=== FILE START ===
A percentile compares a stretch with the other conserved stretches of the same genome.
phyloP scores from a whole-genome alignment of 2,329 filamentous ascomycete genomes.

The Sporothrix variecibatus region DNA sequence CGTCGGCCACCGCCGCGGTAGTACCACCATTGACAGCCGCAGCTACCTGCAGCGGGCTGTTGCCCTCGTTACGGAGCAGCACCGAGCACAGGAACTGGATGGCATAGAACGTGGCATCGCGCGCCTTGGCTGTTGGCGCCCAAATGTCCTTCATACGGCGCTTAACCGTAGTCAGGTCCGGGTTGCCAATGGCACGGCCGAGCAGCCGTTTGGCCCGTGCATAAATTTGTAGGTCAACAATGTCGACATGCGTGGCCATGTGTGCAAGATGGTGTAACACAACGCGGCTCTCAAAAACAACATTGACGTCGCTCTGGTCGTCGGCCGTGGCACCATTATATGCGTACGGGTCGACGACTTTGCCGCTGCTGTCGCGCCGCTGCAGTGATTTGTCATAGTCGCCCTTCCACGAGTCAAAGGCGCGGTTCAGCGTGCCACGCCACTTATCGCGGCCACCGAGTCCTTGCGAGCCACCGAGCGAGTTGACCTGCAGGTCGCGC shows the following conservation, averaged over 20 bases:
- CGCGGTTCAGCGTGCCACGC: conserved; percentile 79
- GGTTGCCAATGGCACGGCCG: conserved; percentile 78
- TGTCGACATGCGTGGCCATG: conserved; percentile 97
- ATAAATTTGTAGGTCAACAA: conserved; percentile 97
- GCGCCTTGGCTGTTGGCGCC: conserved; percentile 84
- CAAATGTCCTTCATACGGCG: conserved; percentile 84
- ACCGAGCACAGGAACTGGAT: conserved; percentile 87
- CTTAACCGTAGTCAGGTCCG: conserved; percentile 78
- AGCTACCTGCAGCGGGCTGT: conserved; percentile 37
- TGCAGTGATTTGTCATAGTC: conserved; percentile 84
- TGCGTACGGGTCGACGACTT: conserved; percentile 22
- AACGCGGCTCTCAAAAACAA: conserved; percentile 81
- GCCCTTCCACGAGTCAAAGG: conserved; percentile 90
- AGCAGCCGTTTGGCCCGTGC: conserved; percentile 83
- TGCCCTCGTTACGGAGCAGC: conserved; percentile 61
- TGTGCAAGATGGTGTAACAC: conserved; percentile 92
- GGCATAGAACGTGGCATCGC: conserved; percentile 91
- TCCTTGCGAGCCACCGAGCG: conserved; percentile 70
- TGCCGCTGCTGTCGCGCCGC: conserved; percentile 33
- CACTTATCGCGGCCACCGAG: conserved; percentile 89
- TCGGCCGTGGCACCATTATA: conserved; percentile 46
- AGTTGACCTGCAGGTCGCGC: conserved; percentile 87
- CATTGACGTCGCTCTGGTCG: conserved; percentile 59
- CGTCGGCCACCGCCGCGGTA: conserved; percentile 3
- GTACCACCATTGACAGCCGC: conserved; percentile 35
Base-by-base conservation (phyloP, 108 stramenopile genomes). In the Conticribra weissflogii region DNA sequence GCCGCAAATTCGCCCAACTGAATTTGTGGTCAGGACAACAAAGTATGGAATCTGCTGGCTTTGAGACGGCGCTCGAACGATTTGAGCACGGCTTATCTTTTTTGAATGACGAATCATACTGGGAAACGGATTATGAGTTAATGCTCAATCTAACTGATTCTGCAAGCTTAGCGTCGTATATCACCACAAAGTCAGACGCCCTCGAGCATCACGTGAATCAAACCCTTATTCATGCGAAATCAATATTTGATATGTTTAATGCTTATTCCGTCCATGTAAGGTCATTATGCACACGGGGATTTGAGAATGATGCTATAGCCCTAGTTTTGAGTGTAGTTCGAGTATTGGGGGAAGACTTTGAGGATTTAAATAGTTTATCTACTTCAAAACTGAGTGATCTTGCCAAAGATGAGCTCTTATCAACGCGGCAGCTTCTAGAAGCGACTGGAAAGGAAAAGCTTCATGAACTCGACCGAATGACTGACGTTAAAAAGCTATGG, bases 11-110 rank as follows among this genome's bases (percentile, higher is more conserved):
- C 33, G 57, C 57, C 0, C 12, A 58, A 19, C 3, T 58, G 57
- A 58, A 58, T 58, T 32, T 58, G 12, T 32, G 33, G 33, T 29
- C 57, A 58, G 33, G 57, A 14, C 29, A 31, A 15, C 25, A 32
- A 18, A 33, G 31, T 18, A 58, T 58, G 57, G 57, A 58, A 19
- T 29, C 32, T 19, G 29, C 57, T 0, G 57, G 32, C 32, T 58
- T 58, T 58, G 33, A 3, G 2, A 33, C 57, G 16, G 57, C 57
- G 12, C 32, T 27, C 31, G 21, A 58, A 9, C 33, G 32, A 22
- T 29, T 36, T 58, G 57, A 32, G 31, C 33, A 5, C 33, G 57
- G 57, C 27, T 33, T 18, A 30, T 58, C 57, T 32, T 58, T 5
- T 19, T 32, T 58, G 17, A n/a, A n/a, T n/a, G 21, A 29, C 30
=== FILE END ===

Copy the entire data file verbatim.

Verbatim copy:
A percentile compares a stretch with the other conserved stretches of the same genome.
phyloP scores from a whole-genome alignment of 2,329 filamentous ascomycete genomes.

The Sporothrix variecibatus region DNA sequence CGTCGGCCACCGCCGCGGTAGTACCACCATTGACAGCCGCAGCTACCTGCAGCGGGCTGTTGCCCTCGTTACGGAGCAGCACCGAGCACAGGAACTGGATGGCATAGAACGTGGCATCGCGCGCCTTGGCTGTTGGCGCCCAAATGTCCTTCATACGGCGCTTAACCGTAGTCAGGTCCGGGTTGCCAATGGCACGGCCGAGCAGCCGTTTGGCCCGTGCATAAATTTGTAGGTCAACAATGTCGACATGCGTGGCCATGTGTGCAAGATGGTGTAACACAACGCGGCTCTCAAAAACAACATTGACGTCGCTCTGGTCGTCGGCCGTGGCACCATTATATGCGTACGGGTCGACGACTTTGCCGCTGCTGTCGCGCCGCTGCAGTGATTTGTCATAGTCGCCCTTCCACGAGTCAAAGGCGCGGTTCAGCGTGCCACGCCACTTATCGCGGCCACCGAGTCCTTGCGAGCCACCGAGCGAGTTGACCTGCAGGTCGCGC shows the following conservation, averaged over 20 bases:
- CGCGGTTCAGCGTGCCACGC: conserved; percentile 79
- GGTTGCCAATGGCACGGCCG: conserved; percentile 78
- TGTCGACATGCGTGGCCATG: conserved; percentile 97
- ATAAATTTGTAGGTCAACAA: conserved; percentile 97
- GCGCCTTGGCTGTTGGCGCC: conserved; percentile 84
- CAAATGTCCTTCATACGGCG: conserved; percentile 84
- ACCGAGCACAGGAACTGGAT: conserved; percentile 87
- CTTAACCGTAGTCAGGTCCG: conserved; percentile 78
- AGCTACCTGCAGCGGGCTGT: conserved; percentile 37
- TGCAGTGATTTGTCATAGTC: conserved; percentile 84
- TGCGTACGGGTCGACGACTT: conserved; percentile 22
- AACGCGGCTCTCAAAAACAA: conserved; percentile 81
- GCCCTTCCACGAGTCAAAGG: conserved; percentile 90
- AGCAGCCGTTTGGCCCGTGC: conserved; percentile 83
- TGCCCTCGTTACGGAGCAGC: conserved; percentile 61
- TGTGCAAGATGGTGTAACAC: conserved; percentile 92
- GGCATAGAACGTGGCATCGC: conserved; percentile 91
- TCCTTGCGAGCCACCGAGCG: conserved; percentile 70
- TGCCGCTGCTGTCGCGCCGC: conserved; percentile 33
- CACTTATCGCGGCCACCGAG: conserved; percentile 89
- TCGGCCGTGGCACCATTATA: conserved; percentile 46
- AGTTGACCTGCAGGTCGCGC: conserved; percentile 87
- CATTGACGTCGCTCTGGTCG: conserved; percentile 59
- CGTCGGCCACCGCCGCGGTA: conserved; percentile 3
- GTACCACCATTGACAGCCGC: conserved; percentile 35
Base-by-base conservation (phyloP, 108 stramenopile genomes). In the Conticribra weissflogii region DNA sequence GCCGCAAATTCGCCCAACTGAATTTGTGGTCAGGACAACAAAGTATGGAATCTGCTGGCTTTGAGACGGCGCTCGAACGATTTGAGCACGGCTTATCTTTTTTGAATGACGAATCATACTGGGAAACGGATTATGAGTTAATGCTCAATCTAACTGATTCTGCAAGCTTAGCGTCGTATATCACCACAAAGTCAGACGCCCTCGAGCATCACGTGAATCAAACCCTTATTCATGCGAAATCAATATTTGATATGTTTAATGCTTATTCCGTCCATGTAAGGTCATTATGCACACGGGGATTTGAGAATGATGCTATAGCCCTAGTTTTGAGTGTAGTTCGAGTATTGGGGGAAGACTTTGAGGATTTAAATAGTTTATCTACTTCAAAACTGAGTGATCTTGCCAAAGATGAGCTCTTATCAACGCGGCAGCTTCTAGAAGCGACTGGAAAGGAAAAGCTTCATGAACTCGACCGAATGACTGACGTTAAAAAGCTATGG, bases 11-110 rank as follows among this genome's bases (percentile, higher is more conserved):
- C 33, G 57, C 57, C 0, C 12, A 58, A 19, C 3, T 58, G 57
- A 58, A 58, T 58, T 32, T 58, G 12, T 32, G 33, G 33, T 29
- C 57, A 58, G 33, G 57, A 14, C 29, A 31, A 15, C 25, A 32
- A 18, A 33, G 31, T 18, A 58, T 58, G 57, G 57, A 58, A 19
- T 29, C 32, T 19, G 29, C 57, T 0, G 57, G 32, C 32, T 58
- T 58, T 58, G 33, A 3, G 2, A 33, C 57, G 16, G 57, C 57
- G 12, C 32, T 27, C 31, G 21, A 58, A 9, C 33, G 32, A 22
- T 29, T 36, T 58, G 57, A 32, G 31, C 33, A 5, C 33, G 57
- G 57, C 27, T 33, T 18, A 30, T 58, C 57, T 32, T 58, T 5
- T 19, T 32, T 58, G 17, A n/a, A n/a, T n/a, G 21, A 29, C 30